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Our mission is to support & advocate for people with criminal records to be able to move on positively in their lives. Find out more

Unlocking change: our policy manifesto

Key legislative changes that will make the system fairer for people with criminal records

We’ve been providing advice and support to people with criminal records for over 20 years, supporting thousands of people each year. Listening every day to the barriers people are facing, our team often notice the same problems coming up again and again. We can provide advice and support to each individual who contacts us, but we’re also determined to drive lasting change that will benefit everyone who has a criminal record and simply wants to move on. 

Today we’re publishing our policy manifesto, which sets out the key systemic changes we want to see. It has been created through our ‘ear to the ground, voice at the top’ approach; taking the problems we hear about every day and translating them into demands for legislative change. 

The criminal record system is sprawling, complex and presents many different problems and barriers, which are experienced differently by different people. While we can’t address all of these problems and the solutions in a single paper, we’re calling for over-arching change in three key areas: 

A fair and proportionate system

  • There should be no lifelong impact of a criminal record, without the opportunity for review and appeal. Every sentence should have the potential to become spent during a person’s lifetime, and everyone should be allowed to make the case that they have moved on. 
  • Impacts should be proportionate to the offence and severity of sentence imposed. The disproportionate and unfair impacts of additional orders and multiple convictions should end.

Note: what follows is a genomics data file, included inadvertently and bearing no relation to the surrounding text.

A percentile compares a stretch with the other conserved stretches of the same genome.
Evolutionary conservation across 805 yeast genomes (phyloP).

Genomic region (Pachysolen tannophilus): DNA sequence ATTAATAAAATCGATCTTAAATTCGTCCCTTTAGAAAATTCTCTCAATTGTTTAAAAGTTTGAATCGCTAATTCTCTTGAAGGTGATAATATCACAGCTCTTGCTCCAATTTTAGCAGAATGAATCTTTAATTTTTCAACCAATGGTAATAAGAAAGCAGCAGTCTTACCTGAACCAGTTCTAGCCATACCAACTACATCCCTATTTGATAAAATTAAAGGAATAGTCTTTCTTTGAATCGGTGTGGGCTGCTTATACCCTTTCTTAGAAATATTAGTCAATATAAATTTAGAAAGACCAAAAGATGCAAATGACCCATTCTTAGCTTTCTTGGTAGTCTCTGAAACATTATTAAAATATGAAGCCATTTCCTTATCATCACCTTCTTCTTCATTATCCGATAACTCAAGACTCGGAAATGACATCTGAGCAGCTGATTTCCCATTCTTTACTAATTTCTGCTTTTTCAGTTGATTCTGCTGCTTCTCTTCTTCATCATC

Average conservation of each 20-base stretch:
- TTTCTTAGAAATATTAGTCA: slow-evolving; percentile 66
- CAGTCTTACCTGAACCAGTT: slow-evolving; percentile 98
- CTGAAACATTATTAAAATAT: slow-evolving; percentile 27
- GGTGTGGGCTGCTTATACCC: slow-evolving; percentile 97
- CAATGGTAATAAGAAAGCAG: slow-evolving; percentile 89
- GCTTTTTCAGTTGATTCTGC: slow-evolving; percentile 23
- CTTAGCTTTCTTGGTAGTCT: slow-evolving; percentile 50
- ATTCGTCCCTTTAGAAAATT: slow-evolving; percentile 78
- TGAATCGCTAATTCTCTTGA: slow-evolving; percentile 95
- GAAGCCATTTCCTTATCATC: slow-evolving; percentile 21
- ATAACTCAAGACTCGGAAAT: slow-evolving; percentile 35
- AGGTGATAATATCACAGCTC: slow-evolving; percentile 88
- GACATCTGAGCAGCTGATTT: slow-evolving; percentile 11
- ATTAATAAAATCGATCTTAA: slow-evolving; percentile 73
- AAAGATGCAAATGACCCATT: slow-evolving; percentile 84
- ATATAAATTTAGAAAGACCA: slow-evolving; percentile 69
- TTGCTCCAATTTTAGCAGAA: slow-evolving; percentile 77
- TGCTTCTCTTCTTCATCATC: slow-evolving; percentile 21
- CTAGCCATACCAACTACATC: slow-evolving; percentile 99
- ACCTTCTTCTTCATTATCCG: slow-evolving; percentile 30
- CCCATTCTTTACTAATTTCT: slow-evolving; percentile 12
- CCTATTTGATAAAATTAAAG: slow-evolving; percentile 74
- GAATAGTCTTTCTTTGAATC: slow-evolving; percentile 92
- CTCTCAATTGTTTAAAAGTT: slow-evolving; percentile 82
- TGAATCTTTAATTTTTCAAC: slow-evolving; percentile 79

• The impact of a criminal record should reflect someone’s age and maturity level. We need a distinct system for criminal records acquired in childhood, and we must close the loophole that subjects young people to adult disclosure periods for offences they committed as children, because of court delays beyond their control. 

An effective system in practice 

  • There must be legal protection against unnecessary or inappropriate disclosure. This means penalties for employers and organisations who breach the rules, an effective appeal and review process, and restrictions so employers can only ask for information  they are permitted to use. 
  • We need to encourage good practice. Government can lead the way by requiring all contractors to have fair recruitment policies. We could also offer companies financial incentives for taking a positive approach to people with criminal records. 

A clear and transparent system 

  • We need clarity about what is part of a criminal record and when it has to be disclosed. We can do this by making the names of different levels of checks clearer, and related to their purpose. The legislative framework around criminal records must be streamlined, and anyone accused of a crime should be given clear and accurate information about what a criminal record means. 
  • Anyone should be able to see what’s on their own criminal record. This should be free, available at any time and clarify what will be disclosed on each level of check. 

These are common sense changes, and we believe they’re achievable. We won’t stop until people with criminal records can live their lives free from prejudice, stigma and discrimination.  

Read the full paper

 

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Comments

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  1. I have an online non contact sexual offence, this has cost me so much , abd I’m restricted for life of what I can and cant do, I understand there has to be protections in place, but toput me in the same box has a rapist or abitual child offender is wrong.

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Photo of Head of Advice, Debbie Sadler
Debbie Sadler
Head of Advice

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